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Buddhism, Politics and the Future of the Mind pt1

Dr. J. chats with IEET contributing writers Kris Notaro and Andrew Cvercko about their working out of the connections between philosophy of the mind, Buddhism, radical politics and transhuman possibilities. Part 1 of 2.




COMMENTS
there is a brief moment here where Notaro discusses the need for experiencing existential angst as it is necessary to understand autonomous mind. How do we reconcile autonomy with anatman? Although I am not working-out a better said (better thought) position here, it seems to me that whatever it is to be post-human it could be as simple as understanding the cultural baggage of what it means to be human. While we may be (overly) concerned with autonomy in the USA, we might understand that being human is not best understood as being autonomous, the doctrine of patticcasummatpada (interdependence) would suggest that our uniqueness, our ability to be individuated doesn't have to rest on metaphysical presuppositions such as we find in talk about autonomy
I agree with Paul

Why would AI develop theories of existential angst? I’m not sure supercomputers or AI would care. I think ethics are something we create, in the human realm. We care about taking care of people. The Universe does not care about us. Why would AI, using brute calculation, have to have moral sentiment. I like to think of myself as a moral person. I teach my children to be moral. But I think it is something that we share as humans. We can’t assume that A.I. is going to feel the same way. That’s why we can’t throw the human out with the posthuman bathwater.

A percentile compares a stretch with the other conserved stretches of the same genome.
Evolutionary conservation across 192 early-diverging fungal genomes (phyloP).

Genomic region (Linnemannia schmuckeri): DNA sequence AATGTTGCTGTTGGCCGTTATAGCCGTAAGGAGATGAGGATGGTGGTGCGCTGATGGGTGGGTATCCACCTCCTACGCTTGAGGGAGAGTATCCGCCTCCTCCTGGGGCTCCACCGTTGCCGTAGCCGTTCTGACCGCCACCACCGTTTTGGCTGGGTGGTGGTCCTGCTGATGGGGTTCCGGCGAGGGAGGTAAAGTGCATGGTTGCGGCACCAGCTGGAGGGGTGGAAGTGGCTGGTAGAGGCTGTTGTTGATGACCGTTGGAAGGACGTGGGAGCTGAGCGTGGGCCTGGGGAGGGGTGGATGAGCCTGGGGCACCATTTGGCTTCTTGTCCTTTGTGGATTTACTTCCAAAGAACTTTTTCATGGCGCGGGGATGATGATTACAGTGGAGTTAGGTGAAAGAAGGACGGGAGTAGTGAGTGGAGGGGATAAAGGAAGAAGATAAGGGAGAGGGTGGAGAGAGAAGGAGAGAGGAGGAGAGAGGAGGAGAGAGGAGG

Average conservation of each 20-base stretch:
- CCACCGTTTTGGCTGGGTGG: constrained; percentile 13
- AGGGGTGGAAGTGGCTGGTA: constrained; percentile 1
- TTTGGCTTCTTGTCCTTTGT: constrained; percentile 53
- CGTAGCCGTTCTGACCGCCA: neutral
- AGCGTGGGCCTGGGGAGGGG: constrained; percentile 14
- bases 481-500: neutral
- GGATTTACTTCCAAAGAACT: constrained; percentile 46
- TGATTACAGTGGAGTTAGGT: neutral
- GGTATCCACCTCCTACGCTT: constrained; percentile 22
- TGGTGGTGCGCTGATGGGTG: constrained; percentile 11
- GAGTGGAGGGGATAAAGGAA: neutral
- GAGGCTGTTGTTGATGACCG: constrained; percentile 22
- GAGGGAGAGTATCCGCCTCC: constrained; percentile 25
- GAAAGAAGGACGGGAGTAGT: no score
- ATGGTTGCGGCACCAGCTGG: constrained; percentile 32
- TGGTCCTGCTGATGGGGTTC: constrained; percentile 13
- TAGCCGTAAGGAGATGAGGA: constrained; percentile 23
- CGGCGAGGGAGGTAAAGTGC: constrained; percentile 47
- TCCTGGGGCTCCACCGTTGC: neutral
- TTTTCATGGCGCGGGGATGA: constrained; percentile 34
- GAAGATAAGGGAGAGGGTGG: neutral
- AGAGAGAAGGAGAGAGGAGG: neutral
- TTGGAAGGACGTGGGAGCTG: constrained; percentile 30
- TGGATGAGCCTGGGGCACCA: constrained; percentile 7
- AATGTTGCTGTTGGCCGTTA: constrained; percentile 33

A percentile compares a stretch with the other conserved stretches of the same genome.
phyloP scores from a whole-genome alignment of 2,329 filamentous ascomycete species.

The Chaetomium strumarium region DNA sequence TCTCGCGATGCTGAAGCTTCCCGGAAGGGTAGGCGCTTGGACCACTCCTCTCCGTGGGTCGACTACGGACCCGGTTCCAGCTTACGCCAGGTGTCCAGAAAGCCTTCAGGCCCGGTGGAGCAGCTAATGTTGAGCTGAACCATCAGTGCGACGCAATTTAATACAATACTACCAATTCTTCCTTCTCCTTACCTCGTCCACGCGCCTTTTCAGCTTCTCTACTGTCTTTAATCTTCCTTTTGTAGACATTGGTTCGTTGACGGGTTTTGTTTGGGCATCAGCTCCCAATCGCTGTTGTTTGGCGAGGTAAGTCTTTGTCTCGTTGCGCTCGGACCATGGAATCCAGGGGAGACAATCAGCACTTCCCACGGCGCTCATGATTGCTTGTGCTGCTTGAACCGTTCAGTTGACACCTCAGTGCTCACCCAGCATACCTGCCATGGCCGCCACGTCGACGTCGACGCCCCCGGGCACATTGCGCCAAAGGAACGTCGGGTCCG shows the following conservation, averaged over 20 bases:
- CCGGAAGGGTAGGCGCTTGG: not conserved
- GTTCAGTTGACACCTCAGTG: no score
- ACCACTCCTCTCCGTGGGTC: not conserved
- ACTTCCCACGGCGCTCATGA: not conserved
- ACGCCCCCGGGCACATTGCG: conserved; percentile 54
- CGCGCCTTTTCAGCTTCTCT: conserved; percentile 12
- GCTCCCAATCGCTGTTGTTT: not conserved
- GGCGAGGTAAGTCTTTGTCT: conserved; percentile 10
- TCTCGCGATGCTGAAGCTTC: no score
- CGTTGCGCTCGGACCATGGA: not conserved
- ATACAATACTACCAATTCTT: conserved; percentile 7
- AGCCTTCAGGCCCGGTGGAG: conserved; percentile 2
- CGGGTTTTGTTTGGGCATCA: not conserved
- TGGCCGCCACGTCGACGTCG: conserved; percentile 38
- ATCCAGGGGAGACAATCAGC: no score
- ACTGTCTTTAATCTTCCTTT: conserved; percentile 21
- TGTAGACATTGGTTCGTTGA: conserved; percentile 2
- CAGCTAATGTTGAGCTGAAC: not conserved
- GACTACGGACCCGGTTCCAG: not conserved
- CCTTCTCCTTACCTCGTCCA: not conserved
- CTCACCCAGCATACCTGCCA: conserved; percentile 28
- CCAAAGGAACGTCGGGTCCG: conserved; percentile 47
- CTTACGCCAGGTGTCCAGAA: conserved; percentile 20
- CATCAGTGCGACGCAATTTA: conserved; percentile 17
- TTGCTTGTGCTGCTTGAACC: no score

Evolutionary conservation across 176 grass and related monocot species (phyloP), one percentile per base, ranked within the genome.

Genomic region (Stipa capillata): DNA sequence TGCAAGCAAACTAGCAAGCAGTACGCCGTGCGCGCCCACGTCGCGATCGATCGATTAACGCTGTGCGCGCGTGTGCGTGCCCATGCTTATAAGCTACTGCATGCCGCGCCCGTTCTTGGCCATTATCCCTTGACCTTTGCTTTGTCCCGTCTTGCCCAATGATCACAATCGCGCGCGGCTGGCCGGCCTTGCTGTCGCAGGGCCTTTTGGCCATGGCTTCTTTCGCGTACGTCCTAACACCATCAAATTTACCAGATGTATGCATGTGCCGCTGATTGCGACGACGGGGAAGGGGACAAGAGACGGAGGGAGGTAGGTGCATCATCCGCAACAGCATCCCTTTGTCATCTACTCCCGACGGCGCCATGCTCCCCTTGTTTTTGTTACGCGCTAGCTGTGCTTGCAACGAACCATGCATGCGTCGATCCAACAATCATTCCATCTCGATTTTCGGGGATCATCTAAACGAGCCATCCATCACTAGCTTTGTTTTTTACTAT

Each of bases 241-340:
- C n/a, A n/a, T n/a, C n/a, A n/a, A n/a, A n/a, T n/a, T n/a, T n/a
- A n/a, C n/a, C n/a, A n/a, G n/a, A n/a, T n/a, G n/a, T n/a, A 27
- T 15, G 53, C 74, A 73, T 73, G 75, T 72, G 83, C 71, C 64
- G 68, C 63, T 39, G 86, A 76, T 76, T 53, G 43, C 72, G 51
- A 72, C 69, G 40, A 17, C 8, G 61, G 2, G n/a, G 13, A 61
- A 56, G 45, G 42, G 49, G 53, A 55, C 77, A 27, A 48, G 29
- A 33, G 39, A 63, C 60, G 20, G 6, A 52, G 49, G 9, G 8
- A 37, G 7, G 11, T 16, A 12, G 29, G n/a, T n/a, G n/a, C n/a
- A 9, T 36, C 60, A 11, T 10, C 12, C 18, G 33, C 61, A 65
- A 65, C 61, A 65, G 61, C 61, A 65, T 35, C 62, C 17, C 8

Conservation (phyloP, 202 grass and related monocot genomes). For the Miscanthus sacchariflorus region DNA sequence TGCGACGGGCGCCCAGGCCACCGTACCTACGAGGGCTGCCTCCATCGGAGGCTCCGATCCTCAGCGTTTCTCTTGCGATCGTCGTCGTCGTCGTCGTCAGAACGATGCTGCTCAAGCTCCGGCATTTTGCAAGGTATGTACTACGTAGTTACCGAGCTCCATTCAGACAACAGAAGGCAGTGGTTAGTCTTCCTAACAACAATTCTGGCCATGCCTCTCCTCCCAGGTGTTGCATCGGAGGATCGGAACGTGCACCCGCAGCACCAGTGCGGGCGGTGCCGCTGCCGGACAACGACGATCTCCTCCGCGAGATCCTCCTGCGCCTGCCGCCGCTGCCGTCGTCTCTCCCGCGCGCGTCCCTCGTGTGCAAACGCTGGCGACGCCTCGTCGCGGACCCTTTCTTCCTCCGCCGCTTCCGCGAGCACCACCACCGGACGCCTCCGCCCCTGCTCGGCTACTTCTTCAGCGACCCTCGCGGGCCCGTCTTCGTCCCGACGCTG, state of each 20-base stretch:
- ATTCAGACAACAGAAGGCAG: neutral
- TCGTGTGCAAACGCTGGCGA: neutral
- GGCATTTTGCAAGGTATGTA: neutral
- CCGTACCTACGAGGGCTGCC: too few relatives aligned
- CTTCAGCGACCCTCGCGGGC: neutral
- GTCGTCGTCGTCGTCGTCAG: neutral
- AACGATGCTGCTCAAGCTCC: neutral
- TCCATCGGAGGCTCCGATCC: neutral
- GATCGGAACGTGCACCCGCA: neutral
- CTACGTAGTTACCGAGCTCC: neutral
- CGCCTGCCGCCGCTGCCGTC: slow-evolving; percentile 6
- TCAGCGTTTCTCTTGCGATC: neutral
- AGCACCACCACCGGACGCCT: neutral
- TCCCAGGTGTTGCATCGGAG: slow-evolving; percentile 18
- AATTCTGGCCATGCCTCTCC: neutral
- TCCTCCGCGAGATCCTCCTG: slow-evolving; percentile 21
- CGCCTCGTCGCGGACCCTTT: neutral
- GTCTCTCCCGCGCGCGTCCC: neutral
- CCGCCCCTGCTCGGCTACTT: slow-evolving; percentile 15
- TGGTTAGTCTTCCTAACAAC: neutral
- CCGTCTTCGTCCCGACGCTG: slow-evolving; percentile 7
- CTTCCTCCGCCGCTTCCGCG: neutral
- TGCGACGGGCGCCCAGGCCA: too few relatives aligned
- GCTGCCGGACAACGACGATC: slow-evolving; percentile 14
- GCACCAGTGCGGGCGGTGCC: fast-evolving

“Dave, this conversation can serve no purpose anymore. Goodbye.” HAL, 2001
Love the informal intimacy of this interview, (in the closet?) I agree with Kris that any posthuman intellect or superior AGI will incorporate ethical behaviours of non-harm, humans understand these ethical concepts and so will our descendants, either machine or other.

The only dangers I see are from a purely rational and logical intellect that does not value empathy nor compassion, so we won't be building one such as this - yes?

I think anyone with an interest in the deeper contemplations of Buddhist and Hindu philosophies of mind still struggles with their own political views regarding the state of our world, how else are we to achieve any social progress if we shrug responsibility? Yet I do not reconcile my own deeper contemplations and strict ethical position of non-harm with any utilitarian means to an end. Peaceful democratic means to sociocultural change and awareness is still very much achievable?
But rather than talking in terms of responsibility Buddhism would lead us to talk in terms of responsiveness. Cygnus refers to Buddhism and Hinduism in a manner that suggests that they are compatible on this matter but I would point out that Buddhism is an explicit rejection of Hinduism.